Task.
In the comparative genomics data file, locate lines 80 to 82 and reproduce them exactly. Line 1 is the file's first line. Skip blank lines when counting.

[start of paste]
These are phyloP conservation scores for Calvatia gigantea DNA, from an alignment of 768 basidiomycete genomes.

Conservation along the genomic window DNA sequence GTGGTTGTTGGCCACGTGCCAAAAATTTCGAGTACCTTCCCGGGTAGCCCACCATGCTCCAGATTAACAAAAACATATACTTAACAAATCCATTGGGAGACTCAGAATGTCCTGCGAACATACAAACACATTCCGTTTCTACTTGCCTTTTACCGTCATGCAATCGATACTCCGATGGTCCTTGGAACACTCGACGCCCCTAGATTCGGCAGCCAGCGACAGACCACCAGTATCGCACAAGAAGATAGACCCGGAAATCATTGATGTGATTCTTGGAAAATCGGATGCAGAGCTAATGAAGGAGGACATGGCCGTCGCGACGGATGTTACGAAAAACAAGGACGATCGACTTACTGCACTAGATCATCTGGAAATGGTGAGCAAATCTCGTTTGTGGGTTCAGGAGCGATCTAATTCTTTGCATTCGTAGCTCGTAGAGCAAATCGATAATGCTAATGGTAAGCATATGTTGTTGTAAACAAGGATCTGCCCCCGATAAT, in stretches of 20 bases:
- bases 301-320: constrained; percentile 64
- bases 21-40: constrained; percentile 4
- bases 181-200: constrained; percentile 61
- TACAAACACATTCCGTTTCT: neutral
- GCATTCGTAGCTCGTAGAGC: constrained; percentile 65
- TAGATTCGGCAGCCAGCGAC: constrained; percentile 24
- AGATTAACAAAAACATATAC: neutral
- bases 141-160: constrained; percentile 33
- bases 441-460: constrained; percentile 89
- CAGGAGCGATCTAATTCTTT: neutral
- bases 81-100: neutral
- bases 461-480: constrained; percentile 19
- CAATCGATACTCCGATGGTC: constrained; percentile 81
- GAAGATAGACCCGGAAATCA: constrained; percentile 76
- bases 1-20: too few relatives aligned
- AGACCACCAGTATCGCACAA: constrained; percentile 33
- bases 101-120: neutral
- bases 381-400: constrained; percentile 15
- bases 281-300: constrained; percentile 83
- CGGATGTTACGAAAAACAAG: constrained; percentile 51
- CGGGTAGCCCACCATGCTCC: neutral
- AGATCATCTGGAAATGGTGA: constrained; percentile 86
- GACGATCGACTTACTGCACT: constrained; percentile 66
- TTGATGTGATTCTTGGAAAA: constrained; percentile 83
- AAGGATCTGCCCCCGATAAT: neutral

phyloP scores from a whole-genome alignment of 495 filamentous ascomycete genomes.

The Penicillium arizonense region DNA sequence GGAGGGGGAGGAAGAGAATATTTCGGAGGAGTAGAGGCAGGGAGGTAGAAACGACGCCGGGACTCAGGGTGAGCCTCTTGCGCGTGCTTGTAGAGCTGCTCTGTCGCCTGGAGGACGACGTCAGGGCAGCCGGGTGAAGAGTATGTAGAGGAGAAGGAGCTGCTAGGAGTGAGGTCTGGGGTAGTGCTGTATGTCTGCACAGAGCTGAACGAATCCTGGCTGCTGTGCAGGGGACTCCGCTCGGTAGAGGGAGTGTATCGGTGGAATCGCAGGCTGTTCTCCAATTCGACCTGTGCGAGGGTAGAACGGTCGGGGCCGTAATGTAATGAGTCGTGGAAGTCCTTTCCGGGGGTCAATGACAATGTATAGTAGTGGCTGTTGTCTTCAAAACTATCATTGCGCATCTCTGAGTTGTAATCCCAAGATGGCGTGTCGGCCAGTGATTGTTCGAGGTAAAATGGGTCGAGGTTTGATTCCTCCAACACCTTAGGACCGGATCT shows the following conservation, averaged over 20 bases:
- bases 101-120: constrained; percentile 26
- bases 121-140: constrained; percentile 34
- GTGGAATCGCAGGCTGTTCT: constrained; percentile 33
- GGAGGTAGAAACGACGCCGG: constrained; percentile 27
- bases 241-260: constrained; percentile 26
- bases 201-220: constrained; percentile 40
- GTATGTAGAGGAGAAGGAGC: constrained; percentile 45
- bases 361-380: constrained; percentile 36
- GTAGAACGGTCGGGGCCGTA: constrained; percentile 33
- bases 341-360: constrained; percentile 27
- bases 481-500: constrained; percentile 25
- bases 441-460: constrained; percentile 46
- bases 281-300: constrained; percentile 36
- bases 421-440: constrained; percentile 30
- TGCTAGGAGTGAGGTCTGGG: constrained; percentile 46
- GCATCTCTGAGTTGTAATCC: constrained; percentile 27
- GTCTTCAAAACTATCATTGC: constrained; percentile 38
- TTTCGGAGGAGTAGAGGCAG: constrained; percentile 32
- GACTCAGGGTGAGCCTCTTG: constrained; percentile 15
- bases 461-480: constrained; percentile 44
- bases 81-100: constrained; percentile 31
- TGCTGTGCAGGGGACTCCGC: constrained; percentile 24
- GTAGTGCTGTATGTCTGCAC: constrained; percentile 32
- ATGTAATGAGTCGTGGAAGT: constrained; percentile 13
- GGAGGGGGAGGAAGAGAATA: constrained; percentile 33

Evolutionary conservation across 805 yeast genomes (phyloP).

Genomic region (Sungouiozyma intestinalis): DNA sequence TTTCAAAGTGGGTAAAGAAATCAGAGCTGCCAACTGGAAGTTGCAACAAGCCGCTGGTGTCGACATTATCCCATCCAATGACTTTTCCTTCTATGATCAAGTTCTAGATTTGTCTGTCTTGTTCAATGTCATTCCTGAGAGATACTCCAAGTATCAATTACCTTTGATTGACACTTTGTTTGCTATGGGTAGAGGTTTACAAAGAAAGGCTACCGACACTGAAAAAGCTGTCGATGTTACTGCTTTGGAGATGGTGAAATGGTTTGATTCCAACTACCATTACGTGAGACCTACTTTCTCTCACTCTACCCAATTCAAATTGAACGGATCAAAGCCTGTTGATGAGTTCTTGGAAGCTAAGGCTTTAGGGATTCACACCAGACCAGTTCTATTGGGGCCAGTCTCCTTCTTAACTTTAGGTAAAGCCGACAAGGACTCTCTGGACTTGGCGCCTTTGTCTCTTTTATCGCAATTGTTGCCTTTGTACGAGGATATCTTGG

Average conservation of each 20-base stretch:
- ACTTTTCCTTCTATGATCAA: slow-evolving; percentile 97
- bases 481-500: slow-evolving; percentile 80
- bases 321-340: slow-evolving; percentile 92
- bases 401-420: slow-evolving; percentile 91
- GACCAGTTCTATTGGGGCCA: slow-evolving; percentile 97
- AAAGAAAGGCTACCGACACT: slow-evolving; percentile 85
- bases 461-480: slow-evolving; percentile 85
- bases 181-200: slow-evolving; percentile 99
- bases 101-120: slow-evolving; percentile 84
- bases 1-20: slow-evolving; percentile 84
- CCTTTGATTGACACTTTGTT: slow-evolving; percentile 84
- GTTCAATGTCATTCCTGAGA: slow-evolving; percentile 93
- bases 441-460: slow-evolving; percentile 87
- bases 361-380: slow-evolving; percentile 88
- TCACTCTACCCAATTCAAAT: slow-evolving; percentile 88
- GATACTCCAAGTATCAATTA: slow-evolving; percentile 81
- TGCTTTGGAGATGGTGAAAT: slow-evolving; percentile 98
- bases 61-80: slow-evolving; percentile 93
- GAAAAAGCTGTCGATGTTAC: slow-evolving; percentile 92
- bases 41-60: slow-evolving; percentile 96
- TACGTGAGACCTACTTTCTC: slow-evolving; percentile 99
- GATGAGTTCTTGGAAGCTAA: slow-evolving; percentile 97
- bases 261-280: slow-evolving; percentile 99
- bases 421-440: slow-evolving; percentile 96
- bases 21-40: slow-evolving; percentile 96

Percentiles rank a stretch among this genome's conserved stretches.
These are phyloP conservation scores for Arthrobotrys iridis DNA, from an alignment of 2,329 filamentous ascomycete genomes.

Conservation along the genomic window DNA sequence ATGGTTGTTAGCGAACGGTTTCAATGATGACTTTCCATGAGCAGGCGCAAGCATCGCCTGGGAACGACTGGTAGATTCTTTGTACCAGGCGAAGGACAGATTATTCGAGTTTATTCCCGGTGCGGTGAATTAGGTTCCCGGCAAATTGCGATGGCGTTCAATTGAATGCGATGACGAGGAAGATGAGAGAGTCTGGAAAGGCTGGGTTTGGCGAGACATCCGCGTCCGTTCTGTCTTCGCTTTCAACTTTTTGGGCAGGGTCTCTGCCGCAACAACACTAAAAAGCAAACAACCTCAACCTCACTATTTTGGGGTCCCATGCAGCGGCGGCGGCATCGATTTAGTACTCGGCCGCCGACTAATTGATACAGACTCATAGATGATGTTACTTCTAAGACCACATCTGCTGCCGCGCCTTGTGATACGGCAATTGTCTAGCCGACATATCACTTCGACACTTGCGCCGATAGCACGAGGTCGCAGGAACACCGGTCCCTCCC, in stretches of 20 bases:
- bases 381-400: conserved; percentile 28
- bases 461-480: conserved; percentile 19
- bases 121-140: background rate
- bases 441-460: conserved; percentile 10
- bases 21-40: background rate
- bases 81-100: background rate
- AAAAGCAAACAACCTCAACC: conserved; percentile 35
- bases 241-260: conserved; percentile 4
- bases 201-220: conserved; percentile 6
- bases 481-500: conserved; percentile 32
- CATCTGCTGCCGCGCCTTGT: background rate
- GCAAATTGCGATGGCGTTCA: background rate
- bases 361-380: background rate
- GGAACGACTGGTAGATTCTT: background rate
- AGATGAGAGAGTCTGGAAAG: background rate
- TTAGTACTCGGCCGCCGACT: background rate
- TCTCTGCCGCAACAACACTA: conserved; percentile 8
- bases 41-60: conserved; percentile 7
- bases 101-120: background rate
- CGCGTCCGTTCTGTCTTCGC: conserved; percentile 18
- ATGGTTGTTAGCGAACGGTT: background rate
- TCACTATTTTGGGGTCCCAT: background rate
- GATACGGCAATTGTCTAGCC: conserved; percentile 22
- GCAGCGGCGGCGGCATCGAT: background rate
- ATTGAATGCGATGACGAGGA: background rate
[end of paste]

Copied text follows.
- bases 261-280: slow-evolving; percentile 99
- bases 421-440: slow-evolving; percentile 96
- bases 21-40: slow-evolving; percentile 96